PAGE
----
Riding the fields, we’d watch our fathers, row upon row, hooking the rectangular blocks emerging from the contraption sandwiched between tractor and trailer, neatly stacking the bales, back to front.
Somewhere in the middle we’d play in the hayblock forts fashioned for us while they toiled in the midday sun.
As always, the harvest would come to an end but we wished we could live on the farm forever.
A Country Stay by JulesPaige
Being from the city, we youngins didn’t know much about the country or farms. Family friends owned a small lodge and had neighbors who were farmers. Thought it’d do us ‘slickers’ some good to see some natural processes. A calf being born is messy business.
Chocolate milk doesn’t come from brown cows. Learning to milk a cow by hand is different from going to the grocers or having it delivered in glass bottles in the ice box by your back door.
Farm work is hard. It was fun though, to hide in the hay bales in the barn loft.
Farm Legacy by Nancy Brady
One of Annie’s favorite memories was vacationing at her aunt’s and uncle’s dairy farm. Her family spent summer vacations and weekends there. A tire swing, cats, calves, and cows were part of her memories.
Twice daily the cows were milked. Finally, though, Uncle Jim sold the cows and planted corn and beans instead when neither son wanted to take over the farm, which had been in his family for years.
The last time Annie visited the farm was after Aunt Betty’s funeral. The house seemed smaller than what she remembered. Yet, the farm had existed for a hundred years.
Hard Day’s Night (Part I) by D. Avery
Twenty-four hours never seems enough for a day on a dairy farm.
Arnold’s wife was perfectly capable of showing the AI man to the cows in estrus while he finished ditching and fencing the back-forty pasture. He was grateful that his wife was such a good farm hand. He hoped he wouldn’t be too tired for her at day’s end again.
Arnold chuckled thinking about the witty artificial insemination man; ‘The can dew man’.
Forty weeks later, calving kept Arnold from being with his wife in the delivery room.
A sudden realization had Arnold moaning louder than the cow.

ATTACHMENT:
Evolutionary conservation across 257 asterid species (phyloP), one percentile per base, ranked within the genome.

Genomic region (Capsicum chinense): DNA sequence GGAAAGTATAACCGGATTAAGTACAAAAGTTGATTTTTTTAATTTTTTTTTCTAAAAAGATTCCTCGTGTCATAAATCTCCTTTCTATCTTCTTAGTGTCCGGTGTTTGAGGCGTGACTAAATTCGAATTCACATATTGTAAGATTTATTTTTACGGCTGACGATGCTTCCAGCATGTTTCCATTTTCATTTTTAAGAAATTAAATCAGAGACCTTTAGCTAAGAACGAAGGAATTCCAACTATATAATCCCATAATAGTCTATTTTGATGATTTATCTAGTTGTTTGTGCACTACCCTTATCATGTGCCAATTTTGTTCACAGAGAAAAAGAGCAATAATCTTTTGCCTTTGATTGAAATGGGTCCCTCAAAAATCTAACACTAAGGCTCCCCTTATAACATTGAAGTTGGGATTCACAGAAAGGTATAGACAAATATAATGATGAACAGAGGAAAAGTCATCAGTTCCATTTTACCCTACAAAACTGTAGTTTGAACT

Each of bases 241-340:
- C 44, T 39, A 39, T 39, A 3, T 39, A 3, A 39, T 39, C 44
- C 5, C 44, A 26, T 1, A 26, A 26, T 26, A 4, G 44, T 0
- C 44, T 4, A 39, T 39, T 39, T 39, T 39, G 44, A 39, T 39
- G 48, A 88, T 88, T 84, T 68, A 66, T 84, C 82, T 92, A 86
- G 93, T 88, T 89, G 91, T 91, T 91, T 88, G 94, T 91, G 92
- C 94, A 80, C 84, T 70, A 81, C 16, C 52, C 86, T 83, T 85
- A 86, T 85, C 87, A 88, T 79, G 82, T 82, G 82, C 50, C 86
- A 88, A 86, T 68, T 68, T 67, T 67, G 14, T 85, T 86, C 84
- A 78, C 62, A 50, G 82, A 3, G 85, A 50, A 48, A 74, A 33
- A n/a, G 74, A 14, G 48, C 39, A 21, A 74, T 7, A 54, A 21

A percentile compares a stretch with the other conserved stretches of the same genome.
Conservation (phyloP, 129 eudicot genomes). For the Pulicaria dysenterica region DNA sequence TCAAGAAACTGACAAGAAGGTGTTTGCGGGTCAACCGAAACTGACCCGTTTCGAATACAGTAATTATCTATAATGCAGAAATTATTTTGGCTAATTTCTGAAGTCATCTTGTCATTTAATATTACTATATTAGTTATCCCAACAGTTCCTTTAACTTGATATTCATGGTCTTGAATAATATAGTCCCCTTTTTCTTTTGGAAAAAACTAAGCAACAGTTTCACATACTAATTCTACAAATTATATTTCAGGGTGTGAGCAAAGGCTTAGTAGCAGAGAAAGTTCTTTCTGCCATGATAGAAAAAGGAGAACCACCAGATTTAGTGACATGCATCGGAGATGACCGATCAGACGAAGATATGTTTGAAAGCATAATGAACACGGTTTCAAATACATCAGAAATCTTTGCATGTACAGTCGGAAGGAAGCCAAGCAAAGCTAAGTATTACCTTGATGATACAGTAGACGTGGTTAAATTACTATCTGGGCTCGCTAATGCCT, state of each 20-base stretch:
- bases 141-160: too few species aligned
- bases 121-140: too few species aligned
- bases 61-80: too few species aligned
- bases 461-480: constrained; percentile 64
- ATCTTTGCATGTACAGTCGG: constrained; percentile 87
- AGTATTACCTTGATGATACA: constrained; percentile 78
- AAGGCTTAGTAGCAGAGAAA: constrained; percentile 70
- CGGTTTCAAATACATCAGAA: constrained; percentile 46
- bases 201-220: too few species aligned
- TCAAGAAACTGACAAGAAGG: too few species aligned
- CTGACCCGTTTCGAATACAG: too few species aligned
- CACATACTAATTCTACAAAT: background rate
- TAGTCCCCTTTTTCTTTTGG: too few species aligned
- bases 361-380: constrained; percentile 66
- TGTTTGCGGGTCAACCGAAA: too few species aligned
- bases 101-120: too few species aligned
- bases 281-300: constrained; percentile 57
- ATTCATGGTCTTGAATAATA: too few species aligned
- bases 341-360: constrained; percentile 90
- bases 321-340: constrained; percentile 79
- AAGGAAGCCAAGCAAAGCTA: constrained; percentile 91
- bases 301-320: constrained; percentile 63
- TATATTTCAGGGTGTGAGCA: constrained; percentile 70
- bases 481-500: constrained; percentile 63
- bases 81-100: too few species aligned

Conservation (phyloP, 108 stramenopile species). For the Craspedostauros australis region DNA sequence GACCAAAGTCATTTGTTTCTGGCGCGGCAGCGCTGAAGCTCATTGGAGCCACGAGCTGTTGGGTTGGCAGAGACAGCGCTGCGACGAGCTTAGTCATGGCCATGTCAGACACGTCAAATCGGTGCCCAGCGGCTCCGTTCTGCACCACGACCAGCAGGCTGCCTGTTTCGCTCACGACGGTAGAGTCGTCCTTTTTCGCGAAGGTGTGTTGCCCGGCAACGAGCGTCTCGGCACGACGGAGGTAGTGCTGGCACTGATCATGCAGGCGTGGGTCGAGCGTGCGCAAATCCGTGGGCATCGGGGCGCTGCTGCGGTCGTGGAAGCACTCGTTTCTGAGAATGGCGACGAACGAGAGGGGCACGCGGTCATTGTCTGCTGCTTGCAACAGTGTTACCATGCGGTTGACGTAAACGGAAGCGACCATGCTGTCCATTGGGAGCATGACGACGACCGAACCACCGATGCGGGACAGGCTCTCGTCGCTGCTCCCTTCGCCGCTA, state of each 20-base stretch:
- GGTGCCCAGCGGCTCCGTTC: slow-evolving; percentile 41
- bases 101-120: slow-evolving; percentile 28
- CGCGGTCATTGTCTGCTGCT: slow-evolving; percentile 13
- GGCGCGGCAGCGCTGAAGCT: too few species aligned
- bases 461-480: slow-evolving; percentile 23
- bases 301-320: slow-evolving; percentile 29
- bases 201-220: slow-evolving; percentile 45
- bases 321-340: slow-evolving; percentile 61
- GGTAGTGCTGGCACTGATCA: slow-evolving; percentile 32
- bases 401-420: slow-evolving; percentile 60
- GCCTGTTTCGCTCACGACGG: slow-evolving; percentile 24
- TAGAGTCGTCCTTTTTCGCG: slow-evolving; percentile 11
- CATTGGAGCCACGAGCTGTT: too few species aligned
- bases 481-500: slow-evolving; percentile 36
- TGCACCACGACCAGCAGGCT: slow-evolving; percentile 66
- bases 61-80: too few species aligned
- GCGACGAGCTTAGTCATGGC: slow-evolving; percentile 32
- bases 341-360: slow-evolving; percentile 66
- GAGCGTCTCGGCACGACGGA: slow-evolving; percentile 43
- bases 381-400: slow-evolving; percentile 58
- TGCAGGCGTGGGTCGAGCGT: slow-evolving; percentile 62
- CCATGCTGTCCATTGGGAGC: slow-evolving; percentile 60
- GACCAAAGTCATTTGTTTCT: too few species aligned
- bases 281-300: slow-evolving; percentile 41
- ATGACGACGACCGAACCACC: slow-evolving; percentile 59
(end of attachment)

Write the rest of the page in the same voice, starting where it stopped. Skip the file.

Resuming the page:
Hard Day’s Night (Part II) by D. Avery
When finally Arnold left the barn he gathered his thoughts in the cool night air. People often commented that local farm kids all looked alike but then laughed it off as coincidence.
The ‘man with the can’ joked that AI stood for artificial intelligence, but he’d been pretty smart with the wives of overworked farmers, hadn’t he?
The AI man. Promised efficiency and improved stock. ‘I get the job done— no bull!’
Arnold sighed. He wouldn’t confront his wife. Together they would raise the baby well; he’d love it as his own.
Arnold would also be raising a bull.
Farming for Sanity by Anne Goodwin
Matilda heard the cows at night weeping for their murdered calves. But Eustace said the only animals on Ghyllside’s farm were chickens. She must have heard the wind. Or the other women in the dormitory, bemoaning their lost lives.
The doctor laughed when Matilda asked if she might work outside. Only men could join the farm and gardening crews. Female patients may not even tend the rose bushes they passed on Sundays, trooping to church.
Sweating in the bakery, Matilda counted the hours until she’d see her dancing partner. Eustace brought her neither eggs nor flowers, but fresh-air sanity.
Dairy Farm by Sadje
The car came to a sudden halt and I was jolted out of the contemplation of my phone. I looked up to see an unusual sight. A herd of cows was blocking the road. This was not a thing one would normally find on a city road, especially a road that leads to the residence of the prime minister of the country.
I craned my neck to see these twenty or so well fed cows ambling gently across the road. White and black patterned, adults and calves mixed they were free to roam the place.
A traveling dairy farm!
My New Pet by Doug Jacquier
The house had a sign reading ‘Exotic Animals – Good Homes Wanted’. An old man sat in a rocking chair on the porch. I said all my friends had dogs but I was looking for something different.
He led me to a ram-shackle sty containing a pig that had its two front legs but none at the rear, which was now supported by a contraption with wheels.
Anticipating my question, the old-timer said ‘We rescued him from a farmer that said the pig saved his only son from drowning and it seemed downright ungrateful to eat him all at once’.
Cashew Farm Memories by Simon
Grandmother, was picking cashews with cashew fruit from the garden.
It was our cashew farm. One evening, the first time I explored the cashew farm.
Grandmother, introduced me to the taste of cashew apple, warned me to eat safe, as it may cause my lip swell. The curiosity in me applied the juice of ripe cashew fruit on lips.
Next morning, my lips swollen, grandmother commented how naughty I was and treated me with love and care.
We both sat together, cooked all cashews, broke the shell and packed a box full of fresh cashews, a day to remember.